Common Kestrels

Common Kestrels, (coloured pencils), Paula Kuitenbrouwer
I have drawn a springbird scene, showing a female common kestrel, who has just landed on her old crow’s nest. She is inspecting her eggs. The male is relaxed and sits close to the nest. The male common kestrel has a blue-grey cap and blue-grey tail, whereas the head cap and tail of the female is brown.
Have you ever seen a common kestrel? You will be amazed how cute they look. It is the combination of their round little heads and their big, dark eyes that makes them look adorable. But are ‘cute’ and ‘adorable’ words we use to describe a bird of prey?
Common kestrels were hunting birds for royal ladies in medieval times. Kestrels were considered to be of little use for serious falconry, and that is because they weren’t thought of as fantastic hunters. Kestrels hunt exclusively for mouse-sized mammals, insects (like dragonflies), beetles or small reptiles.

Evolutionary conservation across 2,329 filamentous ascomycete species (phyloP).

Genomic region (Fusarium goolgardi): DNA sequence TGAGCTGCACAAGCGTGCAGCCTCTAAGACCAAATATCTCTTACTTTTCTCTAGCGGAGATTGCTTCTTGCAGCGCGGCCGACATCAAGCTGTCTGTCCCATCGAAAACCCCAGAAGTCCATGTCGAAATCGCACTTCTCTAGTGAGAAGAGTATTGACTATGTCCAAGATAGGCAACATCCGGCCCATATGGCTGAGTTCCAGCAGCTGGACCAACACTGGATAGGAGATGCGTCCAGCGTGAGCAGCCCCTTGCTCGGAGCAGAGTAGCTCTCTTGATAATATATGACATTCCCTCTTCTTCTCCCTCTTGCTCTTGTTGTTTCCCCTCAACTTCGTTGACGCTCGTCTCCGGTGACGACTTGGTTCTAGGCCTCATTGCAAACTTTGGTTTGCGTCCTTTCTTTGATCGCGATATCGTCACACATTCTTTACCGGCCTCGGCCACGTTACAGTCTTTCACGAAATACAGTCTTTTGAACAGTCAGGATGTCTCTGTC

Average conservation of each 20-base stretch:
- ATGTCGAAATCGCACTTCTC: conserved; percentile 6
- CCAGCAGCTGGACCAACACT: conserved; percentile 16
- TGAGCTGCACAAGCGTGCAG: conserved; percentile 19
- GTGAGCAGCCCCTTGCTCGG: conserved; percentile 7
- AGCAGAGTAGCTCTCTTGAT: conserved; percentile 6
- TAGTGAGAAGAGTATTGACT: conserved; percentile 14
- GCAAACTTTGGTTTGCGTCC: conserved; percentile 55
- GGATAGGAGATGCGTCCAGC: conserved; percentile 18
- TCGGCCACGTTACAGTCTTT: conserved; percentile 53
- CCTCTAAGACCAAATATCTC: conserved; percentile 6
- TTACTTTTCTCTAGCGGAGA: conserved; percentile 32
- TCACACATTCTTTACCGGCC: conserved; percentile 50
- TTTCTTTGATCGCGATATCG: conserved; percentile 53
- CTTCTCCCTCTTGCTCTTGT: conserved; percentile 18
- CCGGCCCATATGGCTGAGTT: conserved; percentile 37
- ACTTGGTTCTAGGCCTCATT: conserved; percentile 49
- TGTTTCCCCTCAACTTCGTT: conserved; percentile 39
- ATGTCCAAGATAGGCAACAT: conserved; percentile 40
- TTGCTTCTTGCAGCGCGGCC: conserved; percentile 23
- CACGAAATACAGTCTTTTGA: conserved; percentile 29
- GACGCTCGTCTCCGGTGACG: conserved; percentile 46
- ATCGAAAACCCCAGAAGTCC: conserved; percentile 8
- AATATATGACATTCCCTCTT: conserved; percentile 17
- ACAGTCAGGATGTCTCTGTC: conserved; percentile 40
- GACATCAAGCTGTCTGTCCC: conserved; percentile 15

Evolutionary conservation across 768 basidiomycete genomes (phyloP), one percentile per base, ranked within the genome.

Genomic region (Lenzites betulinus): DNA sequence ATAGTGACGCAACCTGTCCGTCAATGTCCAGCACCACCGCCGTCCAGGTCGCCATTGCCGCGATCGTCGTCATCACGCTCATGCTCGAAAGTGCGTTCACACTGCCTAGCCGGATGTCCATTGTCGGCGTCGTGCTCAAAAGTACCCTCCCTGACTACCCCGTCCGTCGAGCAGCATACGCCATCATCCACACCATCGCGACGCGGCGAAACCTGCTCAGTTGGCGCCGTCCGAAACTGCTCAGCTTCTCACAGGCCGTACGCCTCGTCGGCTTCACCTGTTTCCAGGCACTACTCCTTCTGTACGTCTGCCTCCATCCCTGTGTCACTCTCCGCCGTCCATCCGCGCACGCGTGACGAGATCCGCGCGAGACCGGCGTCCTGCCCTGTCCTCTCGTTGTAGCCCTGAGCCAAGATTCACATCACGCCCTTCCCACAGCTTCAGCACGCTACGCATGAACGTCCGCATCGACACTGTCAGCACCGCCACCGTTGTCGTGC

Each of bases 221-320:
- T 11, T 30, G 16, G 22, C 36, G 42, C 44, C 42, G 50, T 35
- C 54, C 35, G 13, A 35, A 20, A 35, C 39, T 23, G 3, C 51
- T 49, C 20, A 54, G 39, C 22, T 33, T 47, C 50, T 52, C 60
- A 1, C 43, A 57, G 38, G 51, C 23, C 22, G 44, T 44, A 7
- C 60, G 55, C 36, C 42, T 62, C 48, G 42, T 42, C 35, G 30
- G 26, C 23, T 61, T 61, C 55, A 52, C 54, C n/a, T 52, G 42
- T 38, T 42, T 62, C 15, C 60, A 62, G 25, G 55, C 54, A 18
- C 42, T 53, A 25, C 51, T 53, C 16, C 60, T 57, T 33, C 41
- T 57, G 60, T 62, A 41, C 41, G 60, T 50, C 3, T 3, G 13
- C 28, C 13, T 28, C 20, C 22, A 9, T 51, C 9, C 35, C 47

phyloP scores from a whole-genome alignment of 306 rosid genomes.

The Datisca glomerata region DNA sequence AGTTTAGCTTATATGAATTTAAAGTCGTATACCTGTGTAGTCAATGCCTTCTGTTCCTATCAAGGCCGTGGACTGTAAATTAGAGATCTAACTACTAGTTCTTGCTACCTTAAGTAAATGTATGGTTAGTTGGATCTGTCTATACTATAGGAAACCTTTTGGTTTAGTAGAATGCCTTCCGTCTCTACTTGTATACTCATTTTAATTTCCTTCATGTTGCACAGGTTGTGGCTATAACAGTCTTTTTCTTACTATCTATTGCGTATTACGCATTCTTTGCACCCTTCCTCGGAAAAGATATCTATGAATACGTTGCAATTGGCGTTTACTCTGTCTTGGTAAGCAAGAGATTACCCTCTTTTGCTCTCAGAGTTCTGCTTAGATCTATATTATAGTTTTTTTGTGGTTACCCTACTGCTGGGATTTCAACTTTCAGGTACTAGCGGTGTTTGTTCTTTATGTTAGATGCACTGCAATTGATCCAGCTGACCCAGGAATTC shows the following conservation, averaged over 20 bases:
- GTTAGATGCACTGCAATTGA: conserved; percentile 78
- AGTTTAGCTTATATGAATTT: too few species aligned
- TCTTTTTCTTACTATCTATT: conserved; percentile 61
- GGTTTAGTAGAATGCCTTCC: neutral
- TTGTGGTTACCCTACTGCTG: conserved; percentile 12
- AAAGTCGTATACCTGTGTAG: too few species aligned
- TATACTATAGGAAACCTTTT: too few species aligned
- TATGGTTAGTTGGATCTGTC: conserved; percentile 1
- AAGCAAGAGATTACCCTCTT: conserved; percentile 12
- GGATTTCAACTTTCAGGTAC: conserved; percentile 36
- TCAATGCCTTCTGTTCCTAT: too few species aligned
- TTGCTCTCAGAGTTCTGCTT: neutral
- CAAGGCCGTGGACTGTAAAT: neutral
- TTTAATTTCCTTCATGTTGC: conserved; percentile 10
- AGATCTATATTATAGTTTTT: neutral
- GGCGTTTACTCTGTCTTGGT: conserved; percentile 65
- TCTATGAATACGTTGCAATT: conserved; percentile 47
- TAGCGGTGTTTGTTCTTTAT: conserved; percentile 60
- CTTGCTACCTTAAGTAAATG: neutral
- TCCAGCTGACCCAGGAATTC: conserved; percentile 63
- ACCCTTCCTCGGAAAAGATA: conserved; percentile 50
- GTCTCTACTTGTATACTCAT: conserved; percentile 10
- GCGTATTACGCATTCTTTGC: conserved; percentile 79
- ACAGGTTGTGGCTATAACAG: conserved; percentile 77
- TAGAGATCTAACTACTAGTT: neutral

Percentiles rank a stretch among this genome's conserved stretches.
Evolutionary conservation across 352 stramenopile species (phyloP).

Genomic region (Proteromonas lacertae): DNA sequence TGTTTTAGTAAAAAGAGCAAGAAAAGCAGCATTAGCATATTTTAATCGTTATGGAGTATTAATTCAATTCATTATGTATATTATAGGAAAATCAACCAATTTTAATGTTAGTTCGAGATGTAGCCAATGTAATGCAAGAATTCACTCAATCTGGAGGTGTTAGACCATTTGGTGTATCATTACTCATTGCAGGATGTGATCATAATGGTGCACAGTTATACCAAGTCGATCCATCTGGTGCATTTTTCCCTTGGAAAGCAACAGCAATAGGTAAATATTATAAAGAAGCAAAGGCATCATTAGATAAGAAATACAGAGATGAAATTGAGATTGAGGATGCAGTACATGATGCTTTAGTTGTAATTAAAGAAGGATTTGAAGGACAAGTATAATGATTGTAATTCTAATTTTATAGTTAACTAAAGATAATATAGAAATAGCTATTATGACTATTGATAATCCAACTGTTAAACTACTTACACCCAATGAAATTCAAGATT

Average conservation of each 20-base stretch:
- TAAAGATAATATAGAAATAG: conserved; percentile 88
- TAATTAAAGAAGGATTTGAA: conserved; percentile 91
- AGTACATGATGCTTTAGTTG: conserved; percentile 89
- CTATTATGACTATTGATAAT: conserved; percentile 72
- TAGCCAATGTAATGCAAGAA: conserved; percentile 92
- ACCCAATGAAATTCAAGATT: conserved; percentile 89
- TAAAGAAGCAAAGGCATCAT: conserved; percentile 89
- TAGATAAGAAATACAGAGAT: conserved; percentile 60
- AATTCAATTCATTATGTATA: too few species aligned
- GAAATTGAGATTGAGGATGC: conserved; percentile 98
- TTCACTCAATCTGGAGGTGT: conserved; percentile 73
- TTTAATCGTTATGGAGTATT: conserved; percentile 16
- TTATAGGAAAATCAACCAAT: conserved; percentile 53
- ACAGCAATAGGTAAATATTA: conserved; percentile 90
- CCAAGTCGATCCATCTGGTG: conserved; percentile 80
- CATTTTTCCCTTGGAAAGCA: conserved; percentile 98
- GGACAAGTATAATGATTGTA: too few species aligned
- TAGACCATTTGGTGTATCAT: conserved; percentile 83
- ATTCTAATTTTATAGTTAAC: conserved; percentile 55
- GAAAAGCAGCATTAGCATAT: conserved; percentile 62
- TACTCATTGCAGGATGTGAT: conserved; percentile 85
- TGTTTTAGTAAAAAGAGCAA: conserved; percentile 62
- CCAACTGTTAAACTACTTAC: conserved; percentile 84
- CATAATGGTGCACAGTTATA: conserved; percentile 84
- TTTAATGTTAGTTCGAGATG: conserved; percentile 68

High court ladies wouldn’t mind when their bird caught a dragonfly, a beetle or a vole. If a bird prefers to chase a dragonfly over a delicious rabbit, or catches a clumsy beetle instead of small, tasty bird, this allow us to describe kestrels as cute, and surely very cute by comparison to birds of prey that hunt for hares, pheasants or even apes.
Paula Kuitenbrouwer
The Netherlands


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